• Personal super contributions

    You can boost your super by adding your own contributions to your super fund or into your spouse’s super fund.

    Personal super contributions are the amounts you contribute to your super fund from your after-tax income (that is, from your take-home pay). These contributions:

    • are in addition to any compulsory super contributions your employer makes on your behalf
    • do not include super contributions made through a salary-sacrifice arrangement.

    Personal contributions are non-concessional (after-tax) contributions and will count towards your non-concessional contributions cap unless you have claimed a tax deduction for them.

    If you’re an employee you generally can’t claim a tax deduction for personal super contributions, though you may be eligible for a super co-contribution.

    If you wish to claim a tax deduction for personal contributions, you must complete and lodge a notice of intent with your super fund and have this notice acknowledged (in writing) by your fund.

    If you claim a deduction for your personal contributions, you may not be eligible for a super co-contribution.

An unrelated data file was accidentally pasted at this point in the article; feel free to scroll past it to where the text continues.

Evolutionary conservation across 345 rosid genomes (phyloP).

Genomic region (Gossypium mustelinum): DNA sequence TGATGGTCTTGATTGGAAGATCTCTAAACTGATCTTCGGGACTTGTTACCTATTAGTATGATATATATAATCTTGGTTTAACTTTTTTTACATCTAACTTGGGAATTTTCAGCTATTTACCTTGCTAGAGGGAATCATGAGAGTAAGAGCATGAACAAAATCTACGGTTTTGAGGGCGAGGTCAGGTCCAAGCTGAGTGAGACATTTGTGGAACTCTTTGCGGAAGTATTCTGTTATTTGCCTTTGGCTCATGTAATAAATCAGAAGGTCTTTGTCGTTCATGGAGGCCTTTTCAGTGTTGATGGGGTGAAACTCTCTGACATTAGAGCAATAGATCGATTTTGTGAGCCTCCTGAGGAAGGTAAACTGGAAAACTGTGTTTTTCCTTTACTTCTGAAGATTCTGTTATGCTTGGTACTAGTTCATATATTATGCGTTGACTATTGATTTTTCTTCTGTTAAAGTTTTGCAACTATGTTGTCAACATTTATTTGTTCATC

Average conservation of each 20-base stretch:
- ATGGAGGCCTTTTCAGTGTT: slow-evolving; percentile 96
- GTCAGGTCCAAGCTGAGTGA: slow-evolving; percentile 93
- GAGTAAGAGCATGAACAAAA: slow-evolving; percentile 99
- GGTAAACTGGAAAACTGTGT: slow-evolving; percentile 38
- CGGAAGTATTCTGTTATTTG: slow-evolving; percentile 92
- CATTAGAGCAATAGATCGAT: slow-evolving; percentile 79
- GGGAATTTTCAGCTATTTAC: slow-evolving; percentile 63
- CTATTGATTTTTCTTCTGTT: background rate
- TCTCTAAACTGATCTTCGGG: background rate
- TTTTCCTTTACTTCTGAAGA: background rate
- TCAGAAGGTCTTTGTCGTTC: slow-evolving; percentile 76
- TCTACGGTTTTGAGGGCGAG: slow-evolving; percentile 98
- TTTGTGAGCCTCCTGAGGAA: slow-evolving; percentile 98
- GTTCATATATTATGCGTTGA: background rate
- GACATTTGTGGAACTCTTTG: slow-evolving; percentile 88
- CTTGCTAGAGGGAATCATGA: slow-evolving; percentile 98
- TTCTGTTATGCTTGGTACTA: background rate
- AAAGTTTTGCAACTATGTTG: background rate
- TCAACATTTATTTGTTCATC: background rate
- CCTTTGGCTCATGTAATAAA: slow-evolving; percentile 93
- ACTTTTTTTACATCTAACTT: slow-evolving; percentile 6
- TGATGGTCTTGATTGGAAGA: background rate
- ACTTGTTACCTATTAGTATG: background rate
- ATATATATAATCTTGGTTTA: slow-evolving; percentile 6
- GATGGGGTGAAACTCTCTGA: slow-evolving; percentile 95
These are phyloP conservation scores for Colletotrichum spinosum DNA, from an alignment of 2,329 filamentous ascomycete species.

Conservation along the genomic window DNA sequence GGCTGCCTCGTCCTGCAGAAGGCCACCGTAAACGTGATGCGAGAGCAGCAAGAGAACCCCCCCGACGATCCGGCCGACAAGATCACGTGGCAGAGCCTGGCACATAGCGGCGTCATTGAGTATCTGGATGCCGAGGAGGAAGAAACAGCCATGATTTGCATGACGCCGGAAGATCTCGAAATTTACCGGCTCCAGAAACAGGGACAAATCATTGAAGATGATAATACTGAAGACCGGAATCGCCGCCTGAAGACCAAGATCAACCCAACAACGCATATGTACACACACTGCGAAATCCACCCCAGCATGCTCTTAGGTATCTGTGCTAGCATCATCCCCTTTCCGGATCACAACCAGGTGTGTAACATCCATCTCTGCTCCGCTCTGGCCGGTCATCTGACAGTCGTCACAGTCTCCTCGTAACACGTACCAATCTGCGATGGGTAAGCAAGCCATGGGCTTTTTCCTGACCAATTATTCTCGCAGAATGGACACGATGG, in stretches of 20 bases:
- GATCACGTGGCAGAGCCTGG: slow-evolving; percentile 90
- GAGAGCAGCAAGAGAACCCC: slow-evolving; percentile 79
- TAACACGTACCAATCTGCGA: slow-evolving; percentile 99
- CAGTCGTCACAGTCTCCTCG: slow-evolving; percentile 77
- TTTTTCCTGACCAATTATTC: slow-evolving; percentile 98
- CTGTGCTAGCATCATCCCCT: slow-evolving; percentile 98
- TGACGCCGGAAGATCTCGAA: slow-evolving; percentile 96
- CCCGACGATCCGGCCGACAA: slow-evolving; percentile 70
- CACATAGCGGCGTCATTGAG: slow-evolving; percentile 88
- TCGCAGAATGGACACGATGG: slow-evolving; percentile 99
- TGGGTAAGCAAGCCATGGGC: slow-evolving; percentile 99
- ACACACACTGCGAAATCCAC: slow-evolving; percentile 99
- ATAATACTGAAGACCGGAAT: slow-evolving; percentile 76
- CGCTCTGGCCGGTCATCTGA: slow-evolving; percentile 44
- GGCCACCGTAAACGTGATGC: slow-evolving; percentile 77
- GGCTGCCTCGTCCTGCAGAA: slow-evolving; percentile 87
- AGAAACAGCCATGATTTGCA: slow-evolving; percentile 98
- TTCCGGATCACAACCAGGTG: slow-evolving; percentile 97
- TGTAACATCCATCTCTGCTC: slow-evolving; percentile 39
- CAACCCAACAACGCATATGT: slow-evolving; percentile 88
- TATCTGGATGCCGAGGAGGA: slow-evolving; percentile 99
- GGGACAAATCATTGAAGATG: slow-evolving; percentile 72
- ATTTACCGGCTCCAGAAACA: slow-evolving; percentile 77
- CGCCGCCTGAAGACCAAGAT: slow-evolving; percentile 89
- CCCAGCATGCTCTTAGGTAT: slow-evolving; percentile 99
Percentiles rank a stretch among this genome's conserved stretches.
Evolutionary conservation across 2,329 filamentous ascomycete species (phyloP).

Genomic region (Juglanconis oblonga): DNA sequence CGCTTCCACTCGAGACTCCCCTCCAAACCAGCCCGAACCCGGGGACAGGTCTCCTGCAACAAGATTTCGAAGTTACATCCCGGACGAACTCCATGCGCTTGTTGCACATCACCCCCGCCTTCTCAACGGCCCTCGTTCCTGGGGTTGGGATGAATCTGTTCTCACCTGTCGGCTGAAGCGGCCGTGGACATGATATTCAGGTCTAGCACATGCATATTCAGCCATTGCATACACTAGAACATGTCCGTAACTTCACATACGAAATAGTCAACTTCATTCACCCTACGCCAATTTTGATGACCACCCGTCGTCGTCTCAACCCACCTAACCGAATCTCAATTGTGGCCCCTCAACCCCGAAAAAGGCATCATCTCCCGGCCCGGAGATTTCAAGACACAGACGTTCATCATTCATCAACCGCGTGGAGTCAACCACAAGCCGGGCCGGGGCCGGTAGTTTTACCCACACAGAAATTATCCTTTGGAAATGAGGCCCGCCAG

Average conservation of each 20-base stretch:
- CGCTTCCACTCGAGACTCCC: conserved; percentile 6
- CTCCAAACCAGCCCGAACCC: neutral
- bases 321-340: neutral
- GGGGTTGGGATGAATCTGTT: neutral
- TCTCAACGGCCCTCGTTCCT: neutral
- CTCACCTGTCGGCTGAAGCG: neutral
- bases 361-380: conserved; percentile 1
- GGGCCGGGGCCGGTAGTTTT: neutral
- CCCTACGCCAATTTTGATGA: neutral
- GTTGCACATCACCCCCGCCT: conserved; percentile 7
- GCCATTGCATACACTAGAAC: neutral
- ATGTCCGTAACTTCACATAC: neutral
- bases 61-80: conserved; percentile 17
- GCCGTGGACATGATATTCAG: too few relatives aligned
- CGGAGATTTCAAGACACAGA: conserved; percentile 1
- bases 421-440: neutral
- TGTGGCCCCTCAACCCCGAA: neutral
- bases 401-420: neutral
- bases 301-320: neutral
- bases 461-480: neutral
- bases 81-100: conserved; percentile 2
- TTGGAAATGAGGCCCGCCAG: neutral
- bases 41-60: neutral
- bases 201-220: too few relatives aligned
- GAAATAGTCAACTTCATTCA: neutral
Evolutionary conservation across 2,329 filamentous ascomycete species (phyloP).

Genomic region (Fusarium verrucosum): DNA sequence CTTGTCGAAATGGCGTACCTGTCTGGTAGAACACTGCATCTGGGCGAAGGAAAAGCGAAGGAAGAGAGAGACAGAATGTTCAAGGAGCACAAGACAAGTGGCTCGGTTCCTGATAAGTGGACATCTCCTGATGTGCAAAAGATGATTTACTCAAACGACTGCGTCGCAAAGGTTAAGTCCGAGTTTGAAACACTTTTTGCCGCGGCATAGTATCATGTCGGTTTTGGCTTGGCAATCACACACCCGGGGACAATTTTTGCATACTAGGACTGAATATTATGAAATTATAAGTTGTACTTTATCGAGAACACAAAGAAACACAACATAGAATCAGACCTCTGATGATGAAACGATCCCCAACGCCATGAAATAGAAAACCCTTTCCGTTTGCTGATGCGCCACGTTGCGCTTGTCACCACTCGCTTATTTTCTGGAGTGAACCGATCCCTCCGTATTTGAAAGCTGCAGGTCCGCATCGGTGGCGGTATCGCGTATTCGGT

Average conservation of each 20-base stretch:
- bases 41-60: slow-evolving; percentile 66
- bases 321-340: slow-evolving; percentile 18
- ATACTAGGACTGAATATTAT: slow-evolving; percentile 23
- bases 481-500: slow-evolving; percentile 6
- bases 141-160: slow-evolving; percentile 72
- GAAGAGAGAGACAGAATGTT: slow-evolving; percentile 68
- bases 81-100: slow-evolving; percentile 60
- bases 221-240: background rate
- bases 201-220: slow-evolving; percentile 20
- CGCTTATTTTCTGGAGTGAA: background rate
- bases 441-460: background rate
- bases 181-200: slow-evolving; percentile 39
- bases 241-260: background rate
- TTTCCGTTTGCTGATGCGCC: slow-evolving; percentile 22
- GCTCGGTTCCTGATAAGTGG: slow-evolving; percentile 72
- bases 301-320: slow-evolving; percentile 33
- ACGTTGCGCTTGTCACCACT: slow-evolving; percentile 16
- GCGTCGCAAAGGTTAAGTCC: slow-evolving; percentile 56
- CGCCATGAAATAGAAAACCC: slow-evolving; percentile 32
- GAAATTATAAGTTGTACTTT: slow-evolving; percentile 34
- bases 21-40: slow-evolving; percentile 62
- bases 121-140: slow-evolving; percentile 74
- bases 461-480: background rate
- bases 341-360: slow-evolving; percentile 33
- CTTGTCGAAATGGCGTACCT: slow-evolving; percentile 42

Adding to super if you’re not working

    If you’re under 65, you can make personal after-tax contributions to your super fund if you’re not working.

    If you’re 65 years of age or over, you can only make personal after-tax super contributions if you:

    • aren’t yet 75 years of age and
    • have been gainfully employed for at least 40 hours over 30 consecutive days during the financial year.

    See also:



    Duration 1:31. A transcript of Putting money into superannuation - after-tax contributions is also available.

    Last modified: 08 May 2015QC 23225